ratio the strut fails, is due to direct compression rather than to instability.

From that time, the elastic stability problems of braced and unbraced structural

frameworks have been addressed by many researchers and a great wealth of literature

exists in this field. A considerable amount of the literature is directed towards stability

of plane frames within the plane of the frame. The elastic critical load can be evaluated

for any symmetrical single-bay multi-storey rigid frame using the relaxation method

with no-shear stability function as proposed by Smith and Merchant (1956). The

analysis was extended to take account of axial deformation. Bowles and Merchant

(1956) applied a more accurate method based on the same technique to the stability

analysis of a five-storey two-bay steel frame. The results obtained were in good

agreement with those previously obtained using a simpler version of the method.

Subsequently, Bowles and Merchant (1958) proposed the conversion of a multi-storey

multi-bay rigid plane frame, to an equivalent single bay frame so that it could be

analysed by the method proposed earlier. Timoshenko and Gere (1963) treated the

buckling behaviour and the buckling load of single-bay single-storey hinged base

rectangular frame as well as closed frames. Waters (1964a, 1964b) presented, in two

parts, direct approximate methods, involving no trial and error, for the elastic critical

load parameter of plane rigid-jointed rectangular and triangulated frameworks. Two

approaches were considered: equal rotations and the substitute frame, according to

Bolton (1955), Bowles and Merchant (1956) and McMinn (1961). Goldberg (1968) was

the first one to tackle the problem of lateral buckling load of braced frames. He did not

consider the stability of the frame as a whole but he obtained the elastic critical load

equations for a typical intermediate column in a multi-storey frame. He considered the

effect of girder stiffness at the top and bottom of that column as well as the average

Theory and Methods for Evaluation of Elastic Critical Buckling Load

80

bracing stiffness of that storey. In the same year, Salem (1968) studied the problem of

lateral buckling of rectangular multi-storey frames. These frames are loaded at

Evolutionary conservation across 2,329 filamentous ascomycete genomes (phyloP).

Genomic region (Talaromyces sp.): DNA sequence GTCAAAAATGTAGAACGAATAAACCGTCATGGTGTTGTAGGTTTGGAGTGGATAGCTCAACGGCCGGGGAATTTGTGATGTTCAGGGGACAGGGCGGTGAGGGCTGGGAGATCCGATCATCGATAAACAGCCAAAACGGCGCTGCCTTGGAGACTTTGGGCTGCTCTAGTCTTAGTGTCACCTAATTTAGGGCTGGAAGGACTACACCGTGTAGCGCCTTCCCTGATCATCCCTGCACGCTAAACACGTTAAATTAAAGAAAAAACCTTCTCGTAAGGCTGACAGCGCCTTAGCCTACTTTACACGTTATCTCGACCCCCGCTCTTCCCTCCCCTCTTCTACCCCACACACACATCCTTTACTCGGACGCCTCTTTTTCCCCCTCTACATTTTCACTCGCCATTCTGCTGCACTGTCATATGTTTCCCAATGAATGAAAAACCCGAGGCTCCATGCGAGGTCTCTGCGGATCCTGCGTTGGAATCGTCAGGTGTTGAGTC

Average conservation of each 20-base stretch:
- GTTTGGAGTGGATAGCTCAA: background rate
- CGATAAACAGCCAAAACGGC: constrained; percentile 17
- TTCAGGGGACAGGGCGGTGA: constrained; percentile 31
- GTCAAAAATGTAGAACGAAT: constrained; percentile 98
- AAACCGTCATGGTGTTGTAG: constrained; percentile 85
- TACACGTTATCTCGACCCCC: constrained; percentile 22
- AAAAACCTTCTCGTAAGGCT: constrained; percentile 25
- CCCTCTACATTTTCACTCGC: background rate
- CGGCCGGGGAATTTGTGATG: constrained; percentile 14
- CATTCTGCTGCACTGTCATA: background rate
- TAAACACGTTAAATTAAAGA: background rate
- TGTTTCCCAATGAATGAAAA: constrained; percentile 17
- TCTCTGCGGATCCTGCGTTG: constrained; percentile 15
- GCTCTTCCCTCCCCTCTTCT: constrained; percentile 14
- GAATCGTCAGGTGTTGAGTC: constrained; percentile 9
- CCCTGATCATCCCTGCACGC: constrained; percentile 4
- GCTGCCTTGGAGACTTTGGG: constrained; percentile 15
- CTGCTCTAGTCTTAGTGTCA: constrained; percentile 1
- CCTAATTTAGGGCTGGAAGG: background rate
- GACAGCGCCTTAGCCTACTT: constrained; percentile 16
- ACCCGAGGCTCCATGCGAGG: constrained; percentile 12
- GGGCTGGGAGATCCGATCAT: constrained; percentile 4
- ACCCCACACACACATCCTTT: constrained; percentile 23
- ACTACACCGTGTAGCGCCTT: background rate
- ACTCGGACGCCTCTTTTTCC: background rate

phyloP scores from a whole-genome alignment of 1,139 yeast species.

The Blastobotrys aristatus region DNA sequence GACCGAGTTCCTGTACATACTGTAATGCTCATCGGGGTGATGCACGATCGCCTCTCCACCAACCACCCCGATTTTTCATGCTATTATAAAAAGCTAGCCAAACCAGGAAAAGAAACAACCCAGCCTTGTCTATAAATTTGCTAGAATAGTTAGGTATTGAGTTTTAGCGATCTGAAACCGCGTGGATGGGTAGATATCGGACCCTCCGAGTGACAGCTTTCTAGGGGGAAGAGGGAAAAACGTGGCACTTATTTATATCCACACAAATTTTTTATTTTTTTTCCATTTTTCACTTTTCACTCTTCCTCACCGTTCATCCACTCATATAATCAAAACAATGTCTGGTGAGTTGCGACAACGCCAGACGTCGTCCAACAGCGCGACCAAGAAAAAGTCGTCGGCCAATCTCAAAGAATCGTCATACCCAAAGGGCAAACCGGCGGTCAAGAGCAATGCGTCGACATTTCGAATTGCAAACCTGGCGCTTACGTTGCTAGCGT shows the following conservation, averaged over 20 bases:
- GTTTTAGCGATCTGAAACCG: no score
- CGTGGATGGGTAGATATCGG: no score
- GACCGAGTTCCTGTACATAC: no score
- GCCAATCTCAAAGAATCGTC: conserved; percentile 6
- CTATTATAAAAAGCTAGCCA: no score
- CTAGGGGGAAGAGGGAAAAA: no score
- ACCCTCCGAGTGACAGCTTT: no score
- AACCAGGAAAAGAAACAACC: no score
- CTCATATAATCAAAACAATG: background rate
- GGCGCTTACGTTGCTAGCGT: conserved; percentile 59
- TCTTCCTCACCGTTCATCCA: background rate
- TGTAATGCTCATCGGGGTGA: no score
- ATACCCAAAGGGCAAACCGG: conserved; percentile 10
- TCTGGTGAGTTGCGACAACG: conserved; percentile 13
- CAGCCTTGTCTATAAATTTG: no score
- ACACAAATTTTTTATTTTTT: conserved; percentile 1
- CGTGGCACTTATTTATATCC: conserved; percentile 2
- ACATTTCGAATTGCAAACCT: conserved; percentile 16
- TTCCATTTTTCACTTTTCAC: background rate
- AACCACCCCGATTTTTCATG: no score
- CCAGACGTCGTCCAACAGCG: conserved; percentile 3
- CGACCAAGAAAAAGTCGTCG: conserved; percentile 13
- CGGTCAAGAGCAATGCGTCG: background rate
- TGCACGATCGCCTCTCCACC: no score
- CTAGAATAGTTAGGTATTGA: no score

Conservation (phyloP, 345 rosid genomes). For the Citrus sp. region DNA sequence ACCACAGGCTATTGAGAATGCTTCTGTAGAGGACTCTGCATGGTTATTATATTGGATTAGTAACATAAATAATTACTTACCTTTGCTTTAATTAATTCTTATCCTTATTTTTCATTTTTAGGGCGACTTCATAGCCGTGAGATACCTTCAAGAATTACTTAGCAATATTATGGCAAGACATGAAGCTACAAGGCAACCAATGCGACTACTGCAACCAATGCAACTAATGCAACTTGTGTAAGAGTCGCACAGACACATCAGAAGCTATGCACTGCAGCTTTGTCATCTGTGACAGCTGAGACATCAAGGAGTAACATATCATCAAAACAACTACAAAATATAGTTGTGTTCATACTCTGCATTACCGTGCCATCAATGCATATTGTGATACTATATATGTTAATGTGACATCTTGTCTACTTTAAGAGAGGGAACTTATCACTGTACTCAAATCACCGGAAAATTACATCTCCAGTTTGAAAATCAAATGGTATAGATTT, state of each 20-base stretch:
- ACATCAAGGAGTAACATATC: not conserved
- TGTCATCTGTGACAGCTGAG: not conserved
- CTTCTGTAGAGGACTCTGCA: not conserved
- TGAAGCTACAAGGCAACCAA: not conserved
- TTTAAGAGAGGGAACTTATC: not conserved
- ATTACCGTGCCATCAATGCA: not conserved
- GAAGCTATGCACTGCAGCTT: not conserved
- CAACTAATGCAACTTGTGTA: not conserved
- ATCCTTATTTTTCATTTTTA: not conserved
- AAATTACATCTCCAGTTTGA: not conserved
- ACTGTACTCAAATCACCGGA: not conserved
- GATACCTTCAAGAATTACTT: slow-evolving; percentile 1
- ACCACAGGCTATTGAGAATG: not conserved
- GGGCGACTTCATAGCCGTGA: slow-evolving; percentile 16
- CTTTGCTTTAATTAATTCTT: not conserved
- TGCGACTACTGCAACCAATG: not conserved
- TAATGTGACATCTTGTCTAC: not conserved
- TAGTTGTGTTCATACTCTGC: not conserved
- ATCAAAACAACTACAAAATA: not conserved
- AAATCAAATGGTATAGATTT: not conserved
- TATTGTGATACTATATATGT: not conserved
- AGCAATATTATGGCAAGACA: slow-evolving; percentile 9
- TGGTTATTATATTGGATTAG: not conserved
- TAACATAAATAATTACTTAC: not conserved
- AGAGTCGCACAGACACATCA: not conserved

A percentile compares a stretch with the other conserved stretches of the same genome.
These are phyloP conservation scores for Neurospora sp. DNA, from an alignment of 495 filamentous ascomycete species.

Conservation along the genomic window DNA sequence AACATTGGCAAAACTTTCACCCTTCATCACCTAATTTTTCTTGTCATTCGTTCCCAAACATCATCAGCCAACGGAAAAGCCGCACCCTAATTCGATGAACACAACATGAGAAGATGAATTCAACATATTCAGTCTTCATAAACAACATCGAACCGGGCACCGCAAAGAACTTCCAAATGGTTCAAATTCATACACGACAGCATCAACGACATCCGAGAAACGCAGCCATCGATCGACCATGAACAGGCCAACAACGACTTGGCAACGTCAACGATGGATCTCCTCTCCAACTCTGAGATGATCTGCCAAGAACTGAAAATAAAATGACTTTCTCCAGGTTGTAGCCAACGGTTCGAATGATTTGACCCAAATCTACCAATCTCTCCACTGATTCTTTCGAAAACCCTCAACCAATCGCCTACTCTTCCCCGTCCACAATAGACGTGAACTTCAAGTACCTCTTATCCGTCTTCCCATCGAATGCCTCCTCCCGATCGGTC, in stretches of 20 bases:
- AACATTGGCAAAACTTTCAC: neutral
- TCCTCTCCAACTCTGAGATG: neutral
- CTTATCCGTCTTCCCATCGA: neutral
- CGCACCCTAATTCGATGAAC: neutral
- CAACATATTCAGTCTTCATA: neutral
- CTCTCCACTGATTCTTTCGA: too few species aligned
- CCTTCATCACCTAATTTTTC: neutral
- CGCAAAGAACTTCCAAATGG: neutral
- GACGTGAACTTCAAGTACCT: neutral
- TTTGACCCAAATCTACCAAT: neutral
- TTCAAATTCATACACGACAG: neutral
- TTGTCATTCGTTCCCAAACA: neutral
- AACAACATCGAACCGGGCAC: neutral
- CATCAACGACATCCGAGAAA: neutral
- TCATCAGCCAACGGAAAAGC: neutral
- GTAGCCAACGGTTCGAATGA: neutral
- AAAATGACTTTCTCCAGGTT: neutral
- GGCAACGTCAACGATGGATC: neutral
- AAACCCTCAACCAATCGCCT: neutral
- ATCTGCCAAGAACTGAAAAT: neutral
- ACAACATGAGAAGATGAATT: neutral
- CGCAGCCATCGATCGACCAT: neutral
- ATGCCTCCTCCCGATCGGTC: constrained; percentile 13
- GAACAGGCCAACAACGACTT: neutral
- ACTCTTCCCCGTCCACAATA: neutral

intermediate floor levels and the column sections vary according to an arithmetic series.

An investigation on the sway critical load factor of symmetrical and unsymmetrical

frames, loaded with unequal and equal axial loads was carried out by Salem (1973),

considering the effect of axial deformation variation in columns. Wood (1974a, 1974b,

1974c) adapted an approximate manual technique to be applied in conjunction with

effective length and critical load factor charts. The method, which accounts for column

continuity, is similar to moment distribution, and called stiffness distribution, involving

no-shear stability functions. The elastic critical load factor for a particular storey can be

estimated. The same procedure is followed for the rest of the stories and the lowest

critical load is the elastic critical load of the original frame. This technique was

recommended in BS 5950: Part 1 to be used in the design procedure. Horne (1975)

recommended that a horizontal point load equal to 1% of the vertical load at that storey

should be added at each storey level, and a linear elastic stability analysis be performed.

Bolton (1976) proposed a single horizontal unit point load to be applied at the top of the

frame, and the deflection at each storey to be calculated using an elastic analysis. Then,

this deflection was multiplied by the total vertical applied load at that storey level,

which was finally divided by the height of the storey, to yield the storey critical load

factor. The lowest of all load factors corresponds to the critical load factor of the frame.

Al-Sarraf (1979) adopted a computing method for predicting the lowest elastic critical

load factor of sway and non-sway frames applying modified slope deflection equations

based on no-shear stability functions. Anderson (1980) derived formulae, from slope-

deflection equations which were used for yielding the storey sways based on sub-frames,

assuming the point of contraflexure at the mid span of the elements. Then, sway angles

Theory and Methods for Evaluation of Elastic Critical Buckling Load

81

were computed from the storey sway, and the expression for the critical load factor by

Horne (1975) was used. A direct calculation of elastic critical loads based upon the

structural system concept involving no stability functions was also presented by

Awadalla (1983). The computer aspect of this method was discussed and it was shown

that the efficiency of the numerical solution can be improved by considering each

column as a substructure. The results from this method consistently exceed those

produced by the solution obtained by using the stability functions. Carr (1985)

developed a computer program for the stability problem. The progr...